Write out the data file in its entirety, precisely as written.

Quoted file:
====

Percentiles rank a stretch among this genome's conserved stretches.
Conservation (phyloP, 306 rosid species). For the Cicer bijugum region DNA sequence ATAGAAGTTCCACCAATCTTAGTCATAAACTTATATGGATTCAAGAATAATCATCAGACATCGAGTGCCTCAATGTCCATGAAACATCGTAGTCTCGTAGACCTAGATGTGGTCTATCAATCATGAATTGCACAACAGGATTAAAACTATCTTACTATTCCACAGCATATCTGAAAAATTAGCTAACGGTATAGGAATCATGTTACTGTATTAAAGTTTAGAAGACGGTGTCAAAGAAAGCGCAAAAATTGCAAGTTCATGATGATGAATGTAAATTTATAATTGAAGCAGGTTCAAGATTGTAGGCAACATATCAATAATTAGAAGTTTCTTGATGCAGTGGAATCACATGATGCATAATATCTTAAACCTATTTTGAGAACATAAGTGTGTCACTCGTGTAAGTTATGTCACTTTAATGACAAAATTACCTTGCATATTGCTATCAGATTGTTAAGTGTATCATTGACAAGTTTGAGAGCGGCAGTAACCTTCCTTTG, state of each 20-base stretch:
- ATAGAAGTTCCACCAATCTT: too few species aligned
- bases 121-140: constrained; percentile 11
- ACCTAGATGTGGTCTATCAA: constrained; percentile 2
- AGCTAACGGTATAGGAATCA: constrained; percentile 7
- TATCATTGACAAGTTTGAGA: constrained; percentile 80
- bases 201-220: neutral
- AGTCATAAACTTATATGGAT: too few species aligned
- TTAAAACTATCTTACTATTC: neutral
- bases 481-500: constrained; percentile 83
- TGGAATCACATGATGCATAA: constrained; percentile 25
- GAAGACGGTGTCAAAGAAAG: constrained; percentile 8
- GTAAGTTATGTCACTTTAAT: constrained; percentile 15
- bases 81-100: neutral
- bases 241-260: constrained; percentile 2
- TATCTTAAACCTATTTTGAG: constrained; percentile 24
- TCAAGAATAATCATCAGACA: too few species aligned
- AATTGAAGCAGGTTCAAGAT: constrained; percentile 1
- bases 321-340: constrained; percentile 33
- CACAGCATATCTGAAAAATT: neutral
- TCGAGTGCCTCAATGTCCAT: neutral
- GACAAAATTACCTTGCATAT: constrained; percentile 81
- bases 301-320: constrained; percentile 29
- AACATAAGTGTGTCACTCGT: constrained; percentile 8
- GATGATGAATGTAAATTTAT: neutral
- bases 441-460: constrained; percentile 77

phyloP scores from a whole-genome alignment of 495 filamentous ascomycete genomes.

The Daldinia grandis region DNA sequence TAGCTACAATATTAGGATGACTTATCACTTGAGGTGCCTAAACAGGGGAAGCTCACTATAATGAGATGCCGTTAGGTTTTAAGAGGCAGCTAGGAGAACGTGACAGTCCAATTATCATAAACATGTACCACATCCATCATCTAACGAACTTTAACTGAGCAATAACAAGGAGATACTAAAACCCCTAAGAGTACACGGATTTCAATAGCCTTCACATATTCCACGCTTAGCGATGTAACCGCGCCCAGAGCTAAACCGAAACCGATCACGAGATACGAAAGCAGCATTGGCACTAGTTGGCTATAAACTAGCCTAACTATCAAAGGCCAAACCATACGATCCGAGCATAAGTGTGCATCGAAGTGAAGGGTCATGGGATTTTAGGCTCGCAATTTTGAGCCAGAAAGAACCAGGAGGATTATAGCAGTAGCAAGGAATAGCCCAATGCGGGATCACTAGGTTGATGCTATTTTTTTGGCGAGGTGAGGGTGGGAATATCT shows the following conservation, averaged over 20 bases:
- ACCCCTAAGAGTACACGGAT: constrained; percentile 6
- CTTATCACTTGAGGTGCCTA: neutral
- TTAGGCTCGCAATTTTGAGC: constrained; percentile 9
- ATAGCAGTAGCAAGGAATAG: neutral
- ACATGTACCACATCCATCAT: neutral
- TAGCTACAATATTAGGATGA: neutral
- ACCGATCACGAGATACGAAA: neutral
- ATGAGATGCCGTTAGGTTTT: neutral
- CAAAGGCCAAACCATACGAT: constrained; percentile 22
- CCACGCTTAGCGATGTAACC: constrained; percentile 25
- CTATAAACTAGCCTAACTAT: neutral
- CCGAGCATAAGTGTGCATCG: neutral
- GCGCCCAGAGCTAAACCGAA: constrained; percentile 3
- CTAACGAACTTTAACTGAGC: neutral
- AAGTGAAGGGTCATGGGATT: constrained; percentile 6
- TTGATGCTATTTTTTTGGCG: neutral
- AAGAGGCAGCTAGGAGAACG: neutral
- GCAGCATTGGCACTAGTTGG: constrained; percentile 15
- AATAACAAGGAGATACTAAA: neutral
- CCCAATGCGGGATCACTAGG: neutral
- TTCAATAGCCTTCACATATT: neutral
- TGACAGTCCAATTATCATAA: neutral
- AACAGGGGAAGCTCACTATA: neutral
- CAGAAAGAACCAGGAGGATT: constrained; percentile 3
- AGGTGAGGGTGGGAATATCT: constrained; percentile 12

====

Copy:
Percentiles rank a stretch among this genome's conserved stretches.
Conservation (phyloP, 306 rosid species). For the Cicer bijugum region DNA sequence ATAGAAGTTCCACCAATCTTAGTCATAAACTTATATGGATTCAAGAATAATCATCAGACATCGAGTGCCTCAATGTCCATGAAACATCGTAGTCTCGTAGACCTAGATGTGGTCTATCAATCATGAATTGCACAACAGGATTAAAACTATCTTACTATTCCACAGCATATCTGAAAAATTAGCTAACGGTATAGGAATCATGTTACTGTATTAAAGTTTAGAAGACGGTGTCAAAGAAAGCGCAAAAATTGCAAGTTCATGATGATGAATGTAAATTTATAATTGAAGCAGGTTCAAGATTGTAGGCAACATATCAATAATTAGAAGTTTCTTGATGCAGTGGAATCACATGATGCATAATATCTTAAACCTATTTTGAGAACATAAGTGTGTCACTCGTGTAAGTTATGTCACTTTAATGACAAAATTACCTTGCATATTGCTATCAGATTGTTAAGTGTATCATTGACAAGTTTGAGAGCGGCAGTAACCTTCCTTTG, state of each 20-base stretch:
- ATAGAAGTTCCACCAATCTT: too few species aligned
- bases 121-140: constrained; percentile 11
- ACCTAGATGTGGTCTATCAA: constrained; percentile 2
- AGCTAACGGTATAGGAATCA: constrained; percentile 7
- TATCATTGACAAGTTTGAGA: constrained; percentile 80
- bases 201-220: neutral
- AGTCATAAACTTATATGGAT: too few species aligned
- TTAAAACTATCTTACTATTC: neutral
- bases 481-500: constrained; percentile 83
- TGGAATCACATGATGCATAA: constrained; percentile 25
- GAAGACGGTGTCAAAGAAAG: constrained; percentile 8
- GTAAGTTATGTCACTTTAAT: constrained; percentile 15
- bases 81-100: neutral
- bases 241-260: constrained; percentile 2
- TATCTTAAACCTATTTTGAG: constrained; percentile 24
- TCAAGAATAATCATCAGACA: too few species aligned
- AATTGAAGCAGGTTCAAGAT: constrained; percentile 1
- bases 321-340: constrained; percentile 33
- CACAGCATATCTGAAAAATT: neutral
- TCGAGTGCCTCAATGTCCAT: neutral
- GACAAAATTACCTTGCATAT: constrained; percentile 81
- bases 301-320: constrained; percentile 29
- AACATAAGTGTGTCACTCGT: constrained; percentile 8
- GATGATGAATGTAAATTTAT: neutral
- bases 441-460: constrained; percentile 77

phyloP scores from a whole-genome alignment of 495 filamentous ascomycete genomes.

The Daldinia grandis region DNA sequence TAGCTACAATATTAGGATGACTTATCACTTGAGGTGCCTAAACAGGGGAAGCTCACTATAATGAGATGCCGTTAGGTTTTAAGAGGCAGCTAGGAGAACGTGACAGTCCAATTATCATAAACATGTACCACATCCATCATCTAACGAACTTTAACTGAGCAATAACAAGGAGATACTAAAACCCCTAAGAGTACACGGATTTCAATAGCCTTCACATATTCCACGCTTAGCGATGTAACCGCGCCCAGAGCTAAACCGAAACCGATCACGAGATACGAAAGCAGCATTGGCACTAGTTGGCTATAAACTAGCCTAACTATCAAAGGCCAAACCATACGATCCGAGCATAAGTGTGCATCGAAGTGAAGGGTCATGGGATTTTAGGCTCGCAATTTTGAGCCAGAAAGAACCAGGAGGATTATAGCAGTAGCAAGGAATAGCCCAATGCGGGATCACTAGGTTGATGCTATTTTTTTGGCGAGGTGAGGGTGGGAATATCT shows the following conservation, averaged over 20 bases:
- ACCCCTAAGAGTACACGGAT: constrained; percentile 6
- CTTATCACTTGAGGTGCCTA: neutral
- TTAGGCTCGCAATTTTGAGC: constrained; percentile 9
- ATAGCAGTAGCAAGGAATAG: neutral
- ACATGTACCACATCCATCAT: neutral
- TAGCTACAATATTAGGATGA: neutral
- ACCGATCACGAGATACGAAA: neutral
- ATGAGATGCCGTTAGGTTTT: neutral
- CAAAGGCCAAACCATACGAT: constrained; percentile 22
- CCACGCTTAGCGATGTAACC: constrained; percentile 25
- CTATAAACTAGCCTAACTAT: neutral
- CCGAGCATAAGTGTGCATCG: neutral
- GCGCCCAGAGCTAAACCGAA: constrained; percentile 3
- CTAACGAACTTTAACTGAGC: neutral
- AAGTGAAGGGTCATGGGATT: constrained; percentile 6
- TTGATGCTATTTTTTTGGCG: neutral
- AAGAGGCAGCTAGGAGAACG: neutral
- GCAGCATTGGCACTAGTTGG: constrained; percentile 15
- AATAACAAGGAGATACTAAA: neutral
- CCCAATGCGGGATCACTAGG: neutral
- TTCAATAGCCTTCACATATT: neutral
- TGACAGTCCAATTATCATAA: neutral
- AACAGGGGAAGCTCACTATA: neutral
- CAGAAAGAACCAGGAGGATT: constrained; percentile 3
- AGGTGAGGGTGGGAATATCT: constrained; percentile 12